He would be the perfect solution for The COALition in getting rid of ARENA. The Baaaaananabee has form on the board in seeing an authority go down the gurgler….his oversight of The Murray-Darling Basin is The Baaananabee at his appalling worst.

  3. Rod 3 years ago

    Do we still give Knighthoods. Ivor gets my vote.

    • Joe 3 years ago

      Didn’t the Knighthoods go out with….Sir Tony.

    • Barri Mundee 3 years ago

      Australian of the year might be more appropriate?

      • Rod 3 years ago

        I like it. Imagine how that would go down with the COALition. Maybe we need to start a petition now.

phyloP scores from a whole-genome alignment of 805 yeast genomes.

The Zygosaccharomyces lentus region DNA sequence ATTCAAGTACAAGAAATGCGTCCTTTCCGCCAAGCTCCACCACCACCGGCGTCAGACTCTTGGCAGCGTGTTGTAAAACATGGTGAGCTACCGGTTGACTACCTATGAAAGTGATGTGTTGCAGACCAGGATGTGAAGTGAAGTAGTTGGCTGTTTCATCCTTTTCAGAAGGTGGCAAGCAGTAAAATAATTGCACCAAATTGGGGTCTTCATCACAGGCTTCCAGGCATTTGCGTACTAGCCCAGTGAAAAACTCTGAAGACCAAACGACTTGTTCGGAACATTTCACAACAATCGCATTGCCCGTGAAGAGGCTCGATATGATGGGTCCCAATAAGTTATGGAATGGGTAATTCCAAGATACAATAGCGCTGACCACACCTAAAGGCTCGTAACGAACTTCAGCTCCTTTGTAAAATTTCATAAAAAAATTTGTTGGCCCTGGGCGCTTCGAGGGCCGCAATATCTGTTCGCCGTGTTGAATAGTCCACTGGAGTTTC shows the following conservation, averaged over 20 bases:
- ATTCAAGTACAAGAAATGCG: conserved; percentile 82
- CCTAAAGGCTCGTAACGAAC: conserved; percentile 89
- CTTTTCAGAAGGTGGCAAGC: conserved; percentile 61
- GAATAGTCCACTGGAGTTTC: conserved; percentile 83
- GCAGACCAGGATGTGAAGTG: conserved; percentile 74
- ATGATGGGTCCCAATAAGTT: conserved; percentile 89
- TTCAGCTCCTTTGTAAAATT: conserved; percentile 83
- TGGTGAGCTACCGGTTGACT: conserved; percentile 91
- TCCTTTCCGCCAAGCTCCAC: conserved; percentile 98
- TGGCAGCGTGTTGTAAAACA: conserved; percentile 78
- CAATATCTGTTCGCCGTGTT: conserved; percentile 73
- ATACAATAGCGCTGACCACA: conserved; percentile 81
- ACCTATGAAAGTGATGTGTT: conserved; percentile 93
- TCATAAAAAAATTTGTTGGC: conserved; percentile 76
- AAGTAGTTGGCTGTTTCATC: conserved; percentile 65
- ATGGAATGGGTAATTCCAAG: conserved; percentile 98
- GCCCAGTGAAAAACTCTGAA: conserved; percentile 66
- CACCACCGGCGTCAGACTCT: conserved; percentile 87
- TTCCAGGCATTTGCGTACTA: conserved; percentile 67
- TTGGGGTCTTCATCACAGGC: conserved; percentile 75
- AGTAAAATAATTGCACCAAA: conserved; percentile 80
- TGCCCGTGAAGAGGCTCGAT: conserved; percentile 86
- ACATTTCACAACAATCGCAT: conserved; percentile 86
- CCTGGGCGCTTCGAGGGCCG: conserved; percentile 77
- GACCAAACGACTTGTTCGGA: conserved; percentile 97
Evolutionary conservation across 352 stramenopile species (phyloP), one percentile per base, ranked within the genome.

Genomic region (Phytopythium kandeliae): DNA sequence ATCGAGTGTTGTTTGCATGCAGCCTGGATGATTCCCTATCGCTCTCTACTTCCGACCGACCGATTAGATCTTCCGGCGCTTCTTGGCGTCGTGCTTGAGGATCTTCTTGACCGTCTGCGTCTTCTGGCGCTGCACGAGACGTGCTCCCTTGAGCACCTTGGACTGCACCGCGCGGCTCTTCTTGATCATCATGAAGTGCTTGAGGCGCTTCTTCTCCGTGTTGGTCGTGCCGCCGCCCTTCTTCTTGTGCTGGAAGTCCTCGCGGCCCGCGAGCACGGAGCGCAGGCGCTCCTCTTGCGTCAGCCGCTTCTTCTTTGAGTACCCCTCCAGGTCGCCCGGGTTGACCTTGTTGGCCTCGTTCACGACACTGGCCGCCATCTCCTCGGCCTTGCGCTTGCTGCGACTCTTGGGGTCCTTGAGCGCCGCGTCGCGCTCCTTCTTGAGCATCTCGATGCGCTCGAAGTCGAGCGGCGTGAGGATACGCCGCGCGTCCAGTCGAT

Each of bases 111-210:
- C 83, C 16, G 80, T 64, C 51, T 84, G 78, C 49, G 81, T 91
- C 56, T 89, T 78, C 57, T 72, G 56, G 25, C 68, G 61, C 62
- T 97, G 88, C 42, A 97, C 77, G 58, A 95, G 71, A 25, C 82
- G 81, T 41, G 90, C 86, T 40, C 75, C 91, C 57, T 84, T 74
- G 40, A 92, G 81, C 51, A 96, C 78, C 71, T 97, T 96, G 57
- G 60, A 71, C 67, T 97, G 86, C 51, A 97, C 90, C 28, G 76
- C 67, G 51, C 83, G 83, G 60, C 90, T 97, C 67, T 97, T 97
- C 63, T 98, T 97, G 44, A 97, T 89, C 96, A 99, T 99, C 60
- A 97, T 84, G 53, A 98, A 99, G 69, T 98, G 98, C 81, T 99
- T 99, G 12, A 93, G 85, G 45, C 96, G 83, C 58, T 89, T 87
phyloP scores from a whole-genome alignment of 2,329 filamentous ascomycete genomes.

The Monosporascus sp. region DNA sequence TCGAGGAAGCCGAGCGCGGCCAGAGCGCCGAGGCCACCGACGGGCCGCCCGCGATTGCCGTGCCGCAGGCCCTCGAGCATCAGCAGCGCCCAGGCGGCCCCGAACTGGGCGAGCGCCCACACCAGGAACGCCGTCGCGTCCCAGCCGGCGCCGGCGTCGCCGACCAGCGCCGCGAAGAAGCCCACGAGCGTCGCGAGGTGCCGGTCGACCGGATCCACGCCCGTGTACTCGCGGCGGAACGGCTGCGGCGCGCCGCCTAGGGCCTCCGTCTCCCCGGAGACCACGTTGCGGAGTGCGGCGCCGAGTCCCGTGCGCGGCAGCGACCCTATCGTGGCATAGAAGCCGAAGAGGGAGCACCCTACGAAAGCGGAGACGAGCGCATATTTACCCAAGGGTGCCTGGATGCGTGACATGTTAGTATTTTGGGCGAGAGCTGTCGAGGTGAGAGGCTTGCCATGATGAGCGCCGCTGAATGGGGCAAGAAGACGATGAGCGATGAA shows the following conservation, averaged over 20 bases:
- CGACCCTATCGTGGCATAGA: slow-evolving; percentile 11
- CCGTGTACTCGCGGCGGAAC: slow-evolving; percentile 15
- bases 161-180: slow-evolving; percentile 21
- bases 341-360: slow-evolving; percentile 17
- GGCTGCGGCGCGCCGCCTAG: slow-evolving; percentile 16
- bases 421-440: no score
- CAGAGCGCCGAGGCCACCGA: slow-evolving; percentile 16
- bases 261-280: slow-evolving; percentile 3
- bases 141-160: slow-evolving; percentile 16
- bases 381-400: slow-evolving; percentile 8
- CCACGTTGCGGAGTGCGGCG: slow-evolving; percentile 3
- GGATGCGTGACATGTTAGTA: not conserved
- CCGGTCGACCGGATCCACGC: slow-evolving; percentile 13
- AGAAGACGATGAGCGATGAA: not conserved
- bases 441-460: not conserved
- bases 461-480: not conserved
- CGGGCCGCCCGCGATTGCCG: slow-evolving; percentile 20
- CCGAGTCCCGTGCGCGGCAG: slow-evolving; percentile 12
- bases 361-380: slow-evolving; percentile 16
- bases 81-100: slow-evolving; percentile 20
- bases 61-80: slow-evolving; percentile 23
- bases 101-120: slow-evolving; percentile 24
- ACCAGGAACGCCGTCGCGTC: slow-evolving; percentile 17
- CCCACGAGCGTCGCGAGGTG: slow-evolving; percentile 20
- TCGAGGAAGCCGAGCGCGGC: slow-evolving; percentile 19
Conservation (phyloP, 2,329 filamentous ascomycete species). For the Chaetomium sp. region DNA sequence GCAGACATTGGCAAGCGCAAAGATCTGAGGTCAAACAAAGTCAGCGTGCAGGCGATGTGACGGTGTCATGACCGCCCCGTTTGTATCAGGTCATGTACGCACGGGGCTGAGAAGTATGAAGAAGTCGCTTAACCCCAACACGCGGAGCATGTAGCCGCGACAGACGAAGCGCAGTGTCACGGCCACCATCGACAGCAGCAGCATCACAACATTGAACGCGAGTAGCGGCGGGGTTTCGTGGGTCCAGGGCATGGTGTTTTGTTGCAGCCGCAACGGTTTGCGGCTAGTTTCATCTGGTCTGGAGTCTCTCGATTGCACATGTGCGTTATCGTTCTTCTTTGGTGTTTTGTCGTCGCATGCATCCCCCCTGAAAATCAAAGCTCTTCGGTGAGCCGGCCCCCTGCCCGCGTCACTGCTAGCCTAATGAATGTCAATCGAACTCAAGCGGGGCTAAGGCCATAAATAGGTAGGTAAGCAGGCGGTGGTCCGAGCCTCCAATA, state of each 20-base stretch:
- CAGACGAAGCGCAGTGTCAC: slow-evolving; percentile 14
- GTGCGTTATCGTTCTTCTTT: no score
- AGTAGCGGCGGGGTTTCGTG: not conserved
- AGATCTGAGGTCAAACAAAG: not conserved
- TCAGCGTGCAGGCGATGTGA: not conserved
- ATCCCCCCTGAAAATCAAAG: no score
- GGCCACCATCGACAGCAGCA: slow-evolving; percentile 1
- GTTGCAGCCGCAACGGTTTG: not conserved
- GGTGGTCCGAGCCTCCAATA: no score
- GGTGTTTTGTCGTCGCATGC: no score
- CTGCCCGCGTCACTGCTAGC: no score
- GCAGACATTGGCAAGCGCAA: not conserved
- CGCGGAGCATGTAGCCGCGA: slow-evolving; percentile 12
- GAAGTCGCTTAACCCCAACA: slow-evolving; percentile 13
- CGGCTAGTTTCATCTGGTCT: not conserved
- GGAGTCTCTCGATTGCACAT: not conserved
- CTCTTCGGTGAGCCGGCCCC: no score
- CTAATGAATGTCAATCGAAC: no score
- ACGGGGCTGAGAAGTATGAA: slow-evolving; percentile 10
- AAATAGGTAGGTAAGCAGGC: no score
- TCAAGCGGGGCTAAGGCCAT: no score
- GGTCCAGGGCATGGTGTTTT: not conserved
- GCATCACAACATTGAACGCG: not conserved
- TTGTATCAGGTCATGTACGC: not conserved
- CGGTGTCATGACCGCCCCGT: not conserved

4. Steve Jordan 3 years ago

    Arena, via its staff, CEO and its board, has demonstrated over its life many of the characteristics that we want to see in business these days, nimble, innovative and not to be deterred.
    So many thanks to Ivor and his team for changing the renewables landscape via his time at Arena, against near impossible odds at times. Many thanks again.

  5. Andrew Thaler 3 years ago

    I’m sorry, but there was too much politics in the gifting of ARENA money to various projects.. ARENA gave shit loads of money to AGL and Origin, who as large corporate companies should have been able to fund that stuff by themselves.
    And I know a lot of smaller but really interesting Research and Development projects were ignored by ARENA because there wasn’t going to be enough of an announcement in them.
    If you can’t guess: I’m not a fan of ARENA.